Hanging out at Social Capital Ottawa

This past weekend I had a great opportunity to network  while meeting some of Ottawa’s social media minds by attending Social Capital Ottawa. It was a great time.

Social Capital Ottawa, an all day social media workshop, explored through presentations, roundtable discussions, and case studies, what local PR, marketing, graphic designers, mommy bloggers and other professionals are doing in social media. My favourite part was probably the one on one conversation, since I could finally talk to those who I follow on Twitter…in real life! Unfortunately, I can’t rehash everything that was said (your attention span, not my writing ability) so I’ll just dive into 3 areas I want to highlight as my key takeaways from the conference.: the big message, the underlying message, and quotes.

The big message

Something that I gathered from all the speakers is they took action in social media to make things happen. They brought  their expertise to the conversation going on in social media and added value. Sometimes it was a success, other times it was a challenge. Whatever the case, the message is you have to be willing to take action. You can wait on the sidelines thinking about what to do or jump into the fray. For me this hits home when looking at the small things (finishing the multitude of half done blog drafts) to the big things (working on an e-book).

The underlying message

We have a large social media community in Ottawa. I guessed 200 people attending. I was off by 10, as there were 190 people who attended. In the opening keynote, when Glen Gower (@Glengower) asked the audience what social media networks are you on (Twitter, Facebook, and LinkedIn), 99% of hands went up. This was the same when Glen asked who had a blog. Apparently we aren’t a sleepy, government town! People are writing, sharing their thoughts, and pushing change in the community. When Glen asked: “What can we do to get more people participating in social media in Ottawa?”, it made me think. We have a community that is connected online (social media networks), sharing (blogs), but this is only in this small sample of 190 people. Ottawa is over 1 million people. We can’t have success with social media just in this vacuum. There is indeed much more work to be done in the community at large.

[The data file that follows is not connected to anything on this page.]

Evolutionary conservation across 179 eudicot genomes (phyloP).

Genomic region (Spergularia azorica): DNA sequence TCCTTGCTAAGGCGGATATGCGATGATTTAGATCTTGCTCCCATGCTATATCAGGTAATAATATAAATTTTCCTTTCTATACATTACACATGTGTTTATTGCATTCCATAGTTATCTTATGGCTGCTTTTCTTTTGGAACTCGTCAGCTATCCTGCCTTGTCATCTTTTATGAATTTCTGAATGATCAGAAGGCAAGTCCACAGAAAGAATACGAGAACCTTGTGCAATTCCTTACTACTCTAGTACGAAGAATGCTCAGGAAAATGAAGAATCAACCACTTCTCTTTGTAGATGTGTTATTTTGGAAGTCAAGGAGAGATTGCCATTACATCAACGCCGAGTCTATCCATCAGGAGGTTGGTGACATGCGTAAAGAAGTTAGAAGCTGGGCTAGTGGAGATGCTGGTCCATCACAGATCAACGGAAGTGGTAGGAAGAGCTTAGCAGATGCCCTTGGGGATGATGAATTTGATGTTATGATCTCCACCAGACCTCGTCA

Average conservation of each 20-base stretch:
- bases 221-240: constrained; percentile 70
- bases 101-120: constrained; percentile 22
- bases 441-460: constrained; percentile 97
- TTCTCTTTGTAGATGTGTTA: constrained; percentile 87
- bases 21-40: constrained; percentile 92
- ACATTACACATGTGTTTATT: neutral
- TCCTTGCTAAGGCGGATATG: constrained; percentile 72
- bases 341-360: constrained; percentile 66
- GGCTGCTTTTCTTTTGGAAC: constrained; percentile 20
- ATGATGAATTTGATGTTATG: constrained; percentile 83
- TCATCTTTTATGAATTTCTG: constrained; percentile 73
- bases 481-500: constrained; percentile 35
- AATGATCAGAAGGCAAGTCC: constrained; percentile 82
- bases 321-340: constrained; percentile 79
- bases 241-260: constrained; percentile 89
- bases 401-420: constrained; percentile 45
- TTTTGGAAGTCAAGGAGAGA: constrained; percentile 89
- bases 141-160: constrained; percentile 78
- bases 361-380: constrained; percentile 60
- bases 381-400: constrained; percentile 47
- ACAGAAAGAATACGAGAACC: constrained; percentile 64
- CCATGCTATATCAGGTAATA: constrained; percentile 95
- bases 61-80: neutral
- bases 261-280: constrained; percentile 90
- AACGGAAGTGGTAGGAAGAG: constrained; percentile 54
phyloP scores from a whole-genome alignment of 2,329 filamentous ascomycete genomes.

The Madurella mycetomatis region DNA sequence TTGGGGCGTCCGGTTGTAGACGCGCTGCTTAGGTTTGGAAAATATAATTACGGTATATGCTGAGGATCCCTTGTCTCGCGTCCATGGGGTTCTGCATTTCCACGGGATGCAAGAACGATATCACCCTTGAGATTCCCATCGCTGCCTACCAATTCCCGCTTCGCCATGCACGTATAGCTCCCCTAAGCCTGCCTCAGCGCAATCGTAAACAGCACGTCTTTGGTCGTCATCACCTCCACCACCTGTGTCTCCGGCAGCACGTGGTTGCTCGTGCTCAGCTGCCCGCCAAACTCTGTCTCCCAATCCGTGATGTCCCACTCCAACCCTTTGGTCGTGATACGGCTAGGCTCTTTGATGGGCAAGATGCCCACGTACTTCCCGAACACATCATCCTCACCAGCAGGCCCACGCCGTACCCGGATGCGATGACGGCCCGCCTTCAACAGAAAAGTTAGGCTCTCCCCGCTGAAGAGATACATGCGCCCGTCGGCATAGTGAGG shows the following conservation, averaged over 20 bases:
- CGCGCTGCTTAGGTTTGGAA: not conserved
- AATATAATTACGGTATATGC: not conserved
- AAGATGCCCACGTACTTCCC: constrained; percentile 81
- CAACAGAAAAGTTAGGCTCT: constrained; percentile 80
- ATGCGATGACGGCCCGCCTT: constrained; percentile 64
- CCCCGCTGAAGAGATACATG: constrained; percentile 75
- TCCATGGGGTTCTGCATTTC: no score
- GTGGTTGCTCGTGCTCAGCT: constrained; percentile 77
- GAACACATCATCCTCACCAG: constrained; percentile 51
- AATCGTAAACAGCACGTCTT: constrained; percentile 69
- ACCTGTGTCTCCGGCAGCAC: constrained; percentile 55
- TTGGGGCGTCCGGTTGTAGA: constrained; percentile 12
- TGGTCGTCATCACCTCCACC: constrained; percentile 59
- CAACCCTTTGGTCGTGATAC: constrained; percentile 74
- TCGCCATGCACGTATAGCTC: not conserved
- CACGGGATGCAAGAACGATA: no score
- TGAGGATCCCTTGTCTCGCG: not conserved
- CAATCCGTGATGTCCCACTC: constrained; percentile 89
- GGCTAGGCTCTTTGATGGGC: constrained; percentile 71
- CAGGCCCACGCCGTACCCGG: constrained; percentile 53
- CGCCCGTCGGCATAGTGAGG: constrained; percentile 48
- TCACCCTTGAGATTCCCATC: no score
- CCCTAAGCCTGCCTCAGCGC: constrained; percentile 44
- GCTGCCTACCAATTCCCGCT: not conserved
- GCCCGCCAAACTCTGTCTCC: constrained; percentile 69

Favourite quotes from the conference

The following is a couple of my favourite quotes I collected from the sessions:

Shannon Smith (@cafenoiredesign) on why she writes her blog:

“A blog is a toolbox of support that can be shared to the next person.”

Craig Fitzgerald (Craig_fitz) on measuring social media:

“Its all about experimentation – there is no single formula, measurement is the eyes and ears of the marketer.”

Kneale Mann (@Knealemann) on teamwork:

“Teamwork is about finding who is the strongest for a particular area, not about everyone pitching in.”

on an organizations structure:

“Lower the walls in your organizations and start to share.”

And a favourite of many who attended the conference from Stacey Diffin-Lafleur (@TheStacey) on her social media strategy:

“Proceed until apprehended.”


Thoughts on Blink, learning from Gladwell

I did it. By finishing the book "Blink” by Malcolm Gladwell yesterday, I am now done all of the Canadian author’s fourblink1 books (The Tipping Point, Outliers, and What the Dog Saw being the others ). All of them were entertaining reads although Blink, the #2 book in the quartet, was probably the least enjoyable of them for me.

Blink’s main message is whether it is better for us to rely on our instincts when making decisions or whether studying a situation for a long time, then making a decision is a better idea. Gladwell, as he does so successfully in all of his books, is able to sway your opinion to the former being true and throughout the book he points to examples as to why this is the case. One striking example in the book Gladwell uses is the real story of a group of 4 police officers in New York City and their misjudgement of a “criminal” who they shot  at 41 times to death. The “criminal” was merely an innocent civilian. Gladwell goes on to argue that if the officers had studied the situation better, particularly his face, which would allow them to read his mind, they would have seen the man as not a threat, and would not have made the decision to kill an unarmed man in cold blood.

This was the most fascinating part of Blink. Some other parts of it gets repetitive at times. Perhaps this is because I was so used to Gladwell’s writing style. Nevertheless Blink sticks true to what is typical of a Gladwell book by being  thoroughly researched, thought provoking, with a great, tight narrative.

So with that said, and now having read all of Gladwell’s books (thus far), what you come away with from this quartet of books is the common themes of very interesting social experiments, stories, and case studies that allows you access into a deeper understanding of the people, situations, and world that we find ourselves in. It is fascinating how oftentimes we tend to view things as completely open and shut, but through Gladwell’s books he continues to refute this notion showing that , in fact, there is really another way(s) of approaching things. For me, who has a strong interest in research, building relationships, and being a part of my community, my interest in the books was constantly piqued. I couldn’t put any of them down while reading them mostly on the commute to work. I’m glad a friend of mine, who was chided by his boss to read more, has taken that challenge and recently started Outliers. He is in for a treat.